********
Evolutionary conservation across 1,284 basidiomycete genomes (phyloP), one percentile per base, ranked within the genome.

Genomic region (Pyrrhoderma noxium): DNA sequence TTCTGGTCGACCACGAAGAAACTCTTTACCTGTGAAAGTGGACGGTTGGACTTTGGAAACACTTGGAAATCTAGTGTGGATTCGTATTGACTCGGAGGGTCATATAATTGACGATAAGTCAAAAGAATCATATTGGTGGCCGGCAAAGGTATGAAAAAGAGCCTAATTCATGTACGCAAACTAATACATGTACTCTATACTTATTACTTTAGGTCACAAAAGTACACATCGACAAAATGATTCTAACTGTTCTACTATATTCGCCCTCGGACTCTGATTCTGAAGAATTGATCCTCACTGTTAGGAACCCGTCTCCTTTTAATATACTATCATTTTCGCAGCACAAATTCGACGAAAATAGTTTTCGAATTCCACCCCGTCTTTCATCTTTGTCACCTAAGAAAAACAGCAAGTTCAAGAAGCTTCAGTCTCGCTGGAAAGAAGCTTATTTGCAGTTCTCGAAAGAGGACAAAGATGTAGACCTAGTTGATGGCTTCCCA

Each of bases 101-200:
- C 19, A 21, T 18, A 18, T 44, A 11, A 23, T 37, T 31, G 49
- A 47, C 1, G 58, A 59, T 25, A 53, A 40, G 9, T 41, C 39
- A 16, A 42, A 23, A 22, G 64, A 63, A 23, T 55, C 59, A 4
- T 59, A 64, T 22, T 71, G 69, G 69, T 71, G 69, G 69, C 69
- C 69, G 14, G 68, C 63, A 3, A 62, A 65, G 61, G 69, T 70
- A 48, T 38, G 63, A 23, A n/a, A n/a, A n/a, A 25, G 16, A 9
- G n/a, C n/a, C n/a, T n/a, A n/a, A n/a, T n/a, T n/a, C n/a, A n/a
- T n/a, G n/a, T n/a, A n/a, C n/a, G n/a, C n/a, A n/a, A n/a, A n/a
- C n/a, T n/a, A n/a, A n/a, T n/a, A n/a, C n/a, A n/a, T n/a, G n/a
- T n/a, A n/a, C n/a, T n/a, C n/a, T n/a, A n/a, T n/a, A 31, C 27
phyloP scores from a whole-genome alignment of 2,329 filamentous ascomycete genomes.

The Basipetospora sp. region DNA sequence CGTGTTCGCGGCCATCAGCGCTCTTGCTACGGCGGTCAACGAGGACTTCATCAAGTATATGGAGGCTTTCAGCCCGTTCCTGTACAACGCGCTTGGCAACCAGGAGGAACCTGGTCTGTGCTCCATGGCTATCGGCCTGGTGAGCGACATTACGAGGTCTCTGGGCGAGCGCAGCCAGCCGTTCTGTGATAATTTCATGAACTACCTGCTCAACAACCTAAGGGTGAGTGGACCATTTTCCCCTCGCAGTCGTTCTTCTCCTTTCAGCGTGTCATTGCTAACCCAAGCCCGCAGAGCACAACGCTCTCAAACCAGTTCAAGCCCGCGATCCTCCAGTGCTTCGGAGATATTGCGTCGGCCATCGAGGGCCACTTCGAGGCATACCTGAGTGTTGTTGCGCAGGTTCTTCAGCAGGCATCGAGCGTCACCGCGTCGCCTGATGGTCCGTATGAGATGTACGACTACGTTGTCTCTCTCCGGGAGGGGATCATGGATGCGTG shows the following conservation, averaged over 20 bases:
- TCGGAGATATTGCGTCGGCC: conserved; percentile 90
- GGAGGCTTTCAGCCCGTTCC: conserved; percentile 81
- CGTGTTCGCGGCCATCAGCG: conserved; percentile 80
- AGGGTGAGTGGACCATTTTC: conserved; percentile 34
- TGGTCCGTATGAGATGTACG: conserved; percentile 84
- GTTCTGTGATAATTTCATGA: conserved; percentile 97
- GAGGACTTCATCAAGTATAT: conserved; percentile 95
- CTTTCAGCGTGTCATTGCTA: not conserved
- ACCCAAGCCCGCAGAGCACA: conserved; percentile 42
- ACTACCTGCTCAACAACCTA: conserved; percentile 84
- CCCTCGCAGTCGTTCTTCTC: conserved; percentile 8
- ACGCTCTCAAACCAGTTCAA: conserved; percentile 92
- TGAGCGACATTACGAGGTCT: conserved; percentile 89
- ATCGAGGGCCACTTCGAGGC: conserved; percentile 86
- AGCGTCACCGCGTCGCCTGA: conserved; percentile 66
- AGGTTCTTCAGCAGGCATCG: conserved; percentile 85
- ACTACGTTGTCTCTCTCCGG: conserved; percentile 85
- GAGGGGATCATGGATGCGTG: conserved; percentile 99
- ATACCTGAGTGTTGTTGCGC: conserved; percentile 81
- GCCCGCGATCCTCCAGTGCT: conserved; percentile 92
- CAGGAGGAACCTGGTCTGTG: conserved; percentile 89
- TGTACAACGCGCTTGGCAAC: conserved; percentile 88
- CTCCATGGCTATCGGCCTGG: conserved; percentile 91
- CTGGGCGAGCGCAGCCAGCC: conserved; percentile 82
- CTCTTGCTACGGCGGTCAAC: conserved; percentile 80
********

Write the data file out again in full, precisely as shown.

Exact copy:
Evolutionary conservation across 1,284 basidiomycete genomes (phyloP), one percentile per base, ranked within the genome.

Genomic region (Pyrrhoderma noxium): DNA sequence TTCTGGTCGACCACGAAGAAACTCTTTACCTGTGAAAGTGGACGGTTGGACTTTGGAAACACTTGGAAATCTAGTGTGGATTCGTATTGACTCGGAGGGTCATATAATTGACGATAAGTCAAAAGAATCATATTGGTGGCCGGCAAAGGTATGAAAAAGAGCCTAATTCATGTACGCAAACTAATACATGTACTCTATACTTATTACTTTAGGTCACAAAAGTACACATCGACAAAATGATTCTAACTGTTCTACTATATTCGCCCTCGGACTCTGATTCTGAAGAATTGATCCTCACTGTTAGGAACCCGTCTCCTTTTAATATACTATCATTTTCGCAGCACAAATTCGACGAAAATAGTTTTCGAATTCCACCCCGTCTTTCATCTTTGTCACCTAAGAAAAACAGCAAGTTCAAGAAGCTTCAGTCTCGCTGGAAAGAAGCTTATTTGCAGTTCTCGAAAGAGGACAAAGATGTAGACCTAGTTGATGGCTTCCCA

Each of bases 101-200:
- C 19, A 21, T 18, A 18, T 44, A 11, A 23, T 37, T 31, G 49
- A 47, C 1, G 58, A 59, T 25, A 53, A 40, G 9, T 41, C 39
- A 16, A 42, A 23, A 22, G 64, A 63, A 23, T 55, C 59, A 4
- T 59, A 64, T 22, T 71, G 69, G 69, T 71, G 69, G 69, C 69
- C 69, G 14, G 68, C 63, A 3, A 62, A 65, G 61, G 69, T 70
- A 48, T 38, G 63, A 23, A n/a, A n/a, A n/a, A 25, G 16, A 9
- G n/a, C n/a, C n/a, T n/a, A n/a, A n/a, T n/a, T n/a, C n/a, A n/a
- T n/a, G n/a, T n/a, A n/a, C n/a, G n/a, C n/a, A n/a, A n/a, A n/a
- C n/a, T n/a, A n/a, A n/a, T n/a, A n/a, C n/a, A n/a, T n/a, G n/a
- T n/a, A n/a, C n/a, T n/a, C n/a, T n/a, A n/a, T n/a, A 31, C 27
phyloP scores from a whole-genome alignment of 2,329 filamentous ascomycete genomes.

The Basipetospora sp. region DNA sequence CGTGTTCGCGGCCATCAGCGCTCTTGCTACGGCGGTCAACGAGGACTTCATCAAGTATATGGAGGCTTTCAGCCCGTTCCTGTACAACGCGCTTGGCAACCAGGAGGAACCTGGTCTGTGCTCCATGGCTATCGGCCTGGTGAGCGACATTACGAGGTCTCTGGGCGAGCGCAGCCAGCCGTTCTGTGATAATTTCATGAACTACCTGCTCAACAACCTAAGGGTGAGTGGACCATTTTCCCCTCGCAGTCGTTCTTCTCCTTTCAGCGTGTCATTGCTAACCCAAGCCCGCAGAGCACAACGCTCTCAAACCAGTTCAAGCCCGCGATCCTCCAGTGCTTCGGAGATATTGCGTCGGCCATCGAGGGCCACTTCGAGGCATACCTGAGTGTTGTTGCGCAGGTTCTTCAGCAGGCATCGAGCGTCACCGCGTCGCCTGATGGTCCGTATGAGATGTACGACTACGTTGTCTCTCTCCGGGAGGGGATCATGGATGCGTG shows the following conservation, averaged over 20 bases:
- TCGGAGATATTGCGTCGGCC: conserved; percentile 90
- GGAGGCTTTCAGCCCGTTCC: conserved; percentile 81
- CGTGTTCGCGGCCATCAGCG: conserved; percentile 80
- AGGGTGAGTGGACCATTTTC: conserved; percentile 34
- TGGTCCGTATGAGATGTACG: conserved; percentile 84
- GTTCTGTGATAATTTCATGA: conserved; percentile 97
- GAGGACTTCATCAAGTATAT: conserved; percentile 95
- CTTTCAGCGTGTCATTGCTA: not conserved
- ACCCAAGCCCGCAGAGCACA: conserved; percentile 42
- ACTACCTGCTCAACAACCTA: conserved; percentile 84
- CCCTCGCAGTCGTTCTTCTC: conserved; percentile 8
- ACGCTCTCAAACCAGTTCAA: conserved; percentile 92
- TGAGCGACATTACGAGGTCT: conserved; percentile 89
- ATCGAGGGCCACTTCGAGGC: conserved; percentile 86
- AGCGTCACCGCGTCGCCTGA: conserved; percentile 66
- AGGTTCTTCAGCAGGCATCG: conserved; percentile 85
- ACTACGTTGTCTCTCTCCGG: conserved; percentile 85
- GAGGGGATCATGGATGCGTG: conserved; percentile 99
- ATACCTGAGTGTTGTTGCGC: conserved; percentile 81
- GCCCGCGATCCTCCAGTGCT: conserved; percentile 92
- CAGGAGGAACCTGGTCTGTG: conserved; percentile 89
- TGTACAACGCGCTTGGCAAC: conserved; percentile 88
- CTCCATGGCTATCGGCCTGG: conserved; percentile 91
- CTGGGCGAGCGCAGCCAGCC: conserved; percentile 82
- CTCTTGCTACGGCGGTCAAC: conserved; percentile 80